After the rights to divorce and own property had been won, majority of attention had been shifted towards franchise for women. This was sparked by the extension of franchise to men who were house holders in 1867.Majority of middle-class women including Bodichon were property owners and were there greatly displeased by the fact that they payed equal taxes with these men yet they did not have the vote. One woman amongst Bodicon’s group who was to become a force to reckon with was Millicent Fawcett, the sister of Elisabeth Garret. She together with other women prepared a petition which was presented to parliament by John Stuart Mill, a radical member of parliament who was strong advocate for women’s rights. Mill’s efforts to push the point regarding franchise for women was unsuccessful on 3 occasions, in 1866,1867 and 1868. In 1870, a bill was proposed by Jacob Bright, another supporter of women’s suffrage. He based his argument on the fact that the house holder franchise act had given the vote to a larger group of uneducated men yet elite women who were householders themselves and payed equal tax were not given the vote. He cited this as social injustice but unfortunately bill was unsuccessful.

Millicent Fawcett made a conscious effort to shred all the arguments that rendered females inferior in the society. She wrote newspaper articles in which she highlighted the misrepresentation of women in the society and the injustices they had to endure. In an article published in the Times on April 1872 she wrote “Every day the reports of our police courts and of our criminal tribunals still repeat the tale of savage and cowardly outrages upon women: and every day we have reason to marvel, not without a mixture of indignation, at the leniency with which some of our judges treat offences of this kind.” The article had concluded, with deep disapproval, that an Englishman, “within certain limits, may beat his wife as much as he pleases”. Fawcett quoted the same newspaper, four months later, observing that “recent trials have revealed a prevalent indifference to the maltreatment of women, which is a heinous disgrace to English nature”. At this point, several groups of women were vigorously campaigning for women to be given the vote despite disputing arguments from husbands who argued that if women had a say in law, they would not concentrate on taking care of their families, members of parliament who felt the success of their battle to receive higher education and own property was enough and even the church that argued that biblically, man was created to rule “over” woman not “with” woman. Other arguments included the fact that the campaigned for women’s suffrage was mainly a problem of the minority of middle-class women, most of the working class were not interested as they were too busy taking care of their families or as men put it, “it is only the noisy few that are demanding women’s rights”.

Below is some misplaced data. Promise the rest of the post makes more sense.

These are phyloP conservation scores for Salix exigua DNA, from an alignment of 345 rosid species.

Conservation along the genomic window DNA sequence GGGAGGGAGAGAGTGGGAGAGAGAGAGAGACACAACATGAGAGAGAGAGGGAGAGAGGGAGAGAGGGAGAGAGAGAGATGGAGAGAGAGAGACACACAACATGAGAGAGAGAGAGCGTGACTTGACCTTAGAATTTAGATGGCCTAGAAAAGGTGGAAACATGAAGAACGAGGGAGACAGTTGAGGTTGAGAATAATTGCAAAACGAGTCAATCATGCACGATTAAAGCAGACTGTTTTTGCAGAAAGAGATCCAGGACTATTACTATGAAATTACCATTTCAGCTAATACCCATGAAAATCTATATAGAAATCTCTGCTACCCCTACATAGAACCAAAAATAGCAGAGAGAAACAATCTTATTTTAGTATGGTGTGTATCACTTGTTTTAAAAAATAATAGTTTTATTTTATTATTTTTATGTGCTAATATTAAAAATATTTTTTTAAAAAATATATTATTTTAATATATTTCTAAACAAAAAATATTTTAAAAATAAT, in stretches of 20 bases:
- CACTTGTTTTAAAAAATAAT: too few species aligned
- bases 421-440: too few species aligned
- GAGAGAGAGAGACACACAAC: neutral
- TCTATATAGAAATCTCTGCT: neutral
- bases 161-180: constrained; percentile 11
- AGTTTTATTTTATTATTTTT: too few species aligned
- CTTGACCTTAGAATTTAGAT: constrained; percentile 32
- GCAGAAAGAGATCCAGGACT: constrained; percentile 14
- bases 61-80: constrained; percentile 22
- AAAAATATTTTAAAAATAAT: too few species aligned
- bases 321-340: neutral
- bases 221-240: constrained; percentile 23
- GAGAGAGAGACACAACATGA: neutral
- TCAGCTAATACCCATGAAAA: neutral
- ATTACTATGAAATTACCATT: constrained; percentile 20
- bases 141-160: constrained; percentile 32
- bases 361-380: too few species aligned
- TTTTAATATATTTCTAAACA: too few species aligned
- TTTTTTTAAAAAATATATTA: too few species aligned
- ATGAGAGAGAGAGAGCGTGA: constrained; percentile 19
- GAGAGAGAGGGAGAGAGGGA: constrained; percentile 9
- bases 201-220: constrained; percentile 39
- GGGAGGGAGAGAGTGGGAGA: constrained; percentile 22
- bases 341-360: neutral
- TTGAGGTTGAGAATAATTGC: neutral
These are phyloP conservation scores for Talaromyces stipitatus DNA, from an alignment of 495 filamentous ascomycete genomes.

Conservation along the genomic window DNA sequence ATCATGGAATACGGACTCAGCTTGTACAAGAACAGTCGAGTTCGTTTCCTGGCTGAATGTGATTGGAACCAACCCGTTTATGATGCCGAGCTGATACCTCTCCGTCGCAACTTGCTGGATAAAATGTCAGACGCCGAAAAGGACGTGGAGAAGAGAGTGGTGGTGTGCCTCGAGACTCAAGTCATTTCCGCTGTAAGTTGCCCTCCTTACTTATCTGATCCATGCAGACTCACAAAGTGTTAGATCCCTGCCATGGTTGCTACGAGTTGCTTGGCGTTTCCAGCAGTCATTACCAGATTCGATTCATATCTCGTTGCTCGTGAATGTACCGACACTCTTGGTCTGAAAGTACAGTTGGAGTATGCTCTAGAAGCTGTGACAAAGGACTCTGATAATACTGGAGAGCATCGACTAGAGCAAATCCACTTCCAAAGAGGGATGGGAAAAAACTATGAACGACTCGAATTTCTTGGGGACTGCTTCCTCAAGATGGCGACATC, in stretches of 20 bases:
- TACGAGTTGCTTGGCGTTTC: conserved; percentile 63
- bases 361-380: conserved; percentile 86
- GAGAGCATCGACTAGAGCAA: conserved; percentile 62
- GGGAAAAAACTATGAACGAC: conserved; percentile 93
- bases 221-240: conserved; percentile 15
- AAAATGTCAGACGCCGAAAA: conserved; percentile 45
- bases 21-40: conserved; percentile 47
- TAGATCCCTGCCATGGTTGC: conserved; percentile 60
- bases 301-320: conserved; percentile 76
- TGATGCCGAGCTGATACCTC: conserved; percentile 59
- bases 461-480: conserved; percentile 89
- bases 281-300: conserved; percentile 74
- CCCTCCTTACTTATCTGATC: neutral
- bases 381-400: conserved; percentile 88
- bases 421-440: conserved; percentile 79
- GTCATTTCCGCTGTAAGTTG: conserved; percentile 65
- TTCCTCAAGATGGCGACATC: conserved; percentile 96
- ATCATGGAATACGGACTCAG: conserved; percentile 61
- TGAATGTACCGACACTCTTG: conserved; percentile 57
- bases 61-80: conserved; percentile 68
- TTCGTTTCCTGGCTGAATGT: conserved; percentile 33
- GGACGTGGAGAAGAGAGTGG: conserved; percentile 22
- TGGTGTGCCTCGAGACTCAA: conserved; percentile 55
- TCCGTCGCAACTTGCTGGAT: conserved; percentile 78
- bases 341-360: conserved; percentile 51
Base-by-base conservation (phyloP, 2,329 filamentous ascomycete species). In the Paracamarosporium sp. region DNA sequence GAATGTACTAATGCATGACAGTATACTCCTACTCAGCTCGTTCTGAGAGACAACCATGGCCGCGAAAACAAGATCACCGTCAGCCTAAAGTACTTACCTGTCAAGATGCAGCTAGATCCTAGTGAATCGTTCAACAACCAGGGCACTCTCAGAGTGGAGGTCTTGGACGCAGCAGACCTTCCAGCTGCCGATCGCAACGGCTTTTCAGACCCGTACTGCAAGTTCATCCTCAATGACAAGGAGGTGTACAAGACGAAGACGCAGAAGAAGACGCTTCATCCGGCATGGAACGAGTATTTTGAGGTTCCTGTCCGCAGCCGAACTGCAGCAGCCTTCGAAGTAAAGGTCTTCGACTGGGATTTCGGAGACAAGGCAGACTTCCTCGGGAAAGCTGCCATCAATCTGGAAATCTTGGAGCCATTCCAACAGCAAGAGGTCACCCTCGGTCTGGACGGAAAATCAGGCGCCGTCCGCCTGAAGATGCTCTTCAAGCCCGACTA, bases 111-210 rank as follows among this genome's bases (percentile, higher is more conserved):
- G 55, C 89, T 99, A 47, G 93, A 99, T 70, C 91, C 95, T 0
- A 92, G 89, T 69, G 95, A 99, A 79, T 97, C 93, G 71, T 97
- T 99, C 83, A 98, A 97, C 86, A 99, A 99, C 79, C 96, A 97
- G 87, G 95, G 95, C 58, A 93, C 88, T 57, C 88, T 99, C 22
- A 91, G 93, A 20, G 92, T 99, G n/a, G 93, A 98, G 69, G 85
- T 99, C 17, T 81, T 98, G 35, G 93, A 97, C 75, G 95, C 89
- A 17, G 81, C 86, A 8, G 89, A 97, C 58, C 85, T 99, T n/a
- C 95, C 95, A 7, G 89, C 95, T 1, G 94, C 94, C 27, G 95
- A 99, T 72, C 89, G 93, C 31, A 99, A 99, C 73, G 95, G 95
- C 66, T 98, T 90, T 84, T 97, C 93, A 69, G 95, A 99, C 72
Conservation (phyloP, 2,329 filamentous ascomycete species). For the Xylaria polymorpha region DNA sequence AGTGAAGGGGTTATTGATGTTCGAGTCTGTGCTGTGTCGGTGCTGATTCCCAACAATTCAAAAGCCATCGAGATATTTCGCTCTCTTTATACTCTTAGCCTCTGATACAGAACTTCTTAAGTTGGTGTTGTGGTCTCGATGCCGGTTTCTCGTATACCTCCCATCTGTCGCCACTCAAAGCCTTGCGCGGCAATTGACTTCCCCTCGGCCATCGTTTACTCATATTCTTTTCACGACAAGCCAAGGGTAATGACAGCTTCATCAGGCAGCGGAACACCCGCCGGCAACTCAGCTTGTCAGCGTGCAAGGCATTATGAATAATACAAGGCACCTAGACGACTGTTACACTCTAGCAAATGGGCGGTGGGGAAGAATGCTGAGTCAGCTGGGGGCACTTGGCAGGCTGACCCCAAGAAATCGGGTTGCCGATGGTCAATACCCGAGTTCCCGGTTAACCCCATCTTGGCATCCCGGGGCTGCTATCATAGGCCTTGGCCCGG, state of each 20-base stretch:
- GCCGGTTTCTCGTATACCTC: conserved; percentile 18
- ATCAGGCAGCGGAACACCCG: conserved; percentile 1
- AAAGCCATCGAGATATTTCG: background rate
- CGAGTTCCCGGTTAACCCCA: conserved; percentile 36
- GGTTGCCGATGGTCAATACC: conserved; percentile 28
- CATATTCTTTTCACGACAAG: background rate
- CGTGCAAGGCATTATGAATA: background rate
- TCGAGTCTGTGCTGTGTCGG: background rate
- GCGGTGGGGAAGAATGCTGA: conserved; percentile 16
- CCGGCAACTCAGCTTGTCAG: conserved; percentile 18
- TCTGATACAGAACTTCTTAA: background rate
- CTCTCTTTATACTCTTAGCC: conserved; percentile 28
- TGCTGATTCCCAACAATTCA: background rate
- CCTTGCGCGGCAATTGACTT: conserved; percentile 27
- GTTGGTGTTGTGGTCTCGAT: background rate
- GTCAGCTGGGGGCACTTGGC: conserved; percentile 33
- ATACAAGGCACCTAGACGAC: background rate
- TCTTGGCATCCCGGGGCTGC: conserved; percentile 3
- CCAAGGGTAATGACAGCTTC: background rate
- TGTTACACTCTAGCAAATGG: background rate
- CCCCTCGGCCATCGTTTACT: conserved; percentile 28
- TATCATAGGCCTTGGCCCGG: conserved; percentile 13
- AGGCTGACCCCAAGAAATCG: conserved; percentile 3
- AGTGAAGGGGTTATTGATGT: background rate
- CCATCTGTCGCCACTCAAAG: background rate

In 1880, William Gladstone won the general elections and the Liberals had majority seats in parliament. This was a ray of hope to women suffrage groups because they believed the Liberals were more open to the issue of women’s franchise. To their dismay, Gladstone in 1884 proposed a bill to extend franchise to all working-class men. This bill was passed and once again the idea of franchise for women, had been neglected despite the fact that the left-wing members of the Liberal party encouraged Gladstone to give women the vote. Millicent Fawcett had written a letter to Gladstone in hopes to convince him of the sensibility of their claim to the vote but Gladstone had his personal secretary reply a month letter and wrote, “He (William Gladstone) is most unwilling to cause disappointment to yourself & your friends, whose title to be heard he fully recognises; and he can assure you that the difficulty of complying with a request so referred does not proceed from any want of appreciating the importance of your representation, or of the question itself. His fear is that any attempt to enlarge by material changes the provisions of the Franchise Bill now before Parliament might endanger the whole measure. For this reason, as well as on account of his physical inability at the present time to add to his engagements, he is afraid he must ask to be excused from acceding to your wishes.”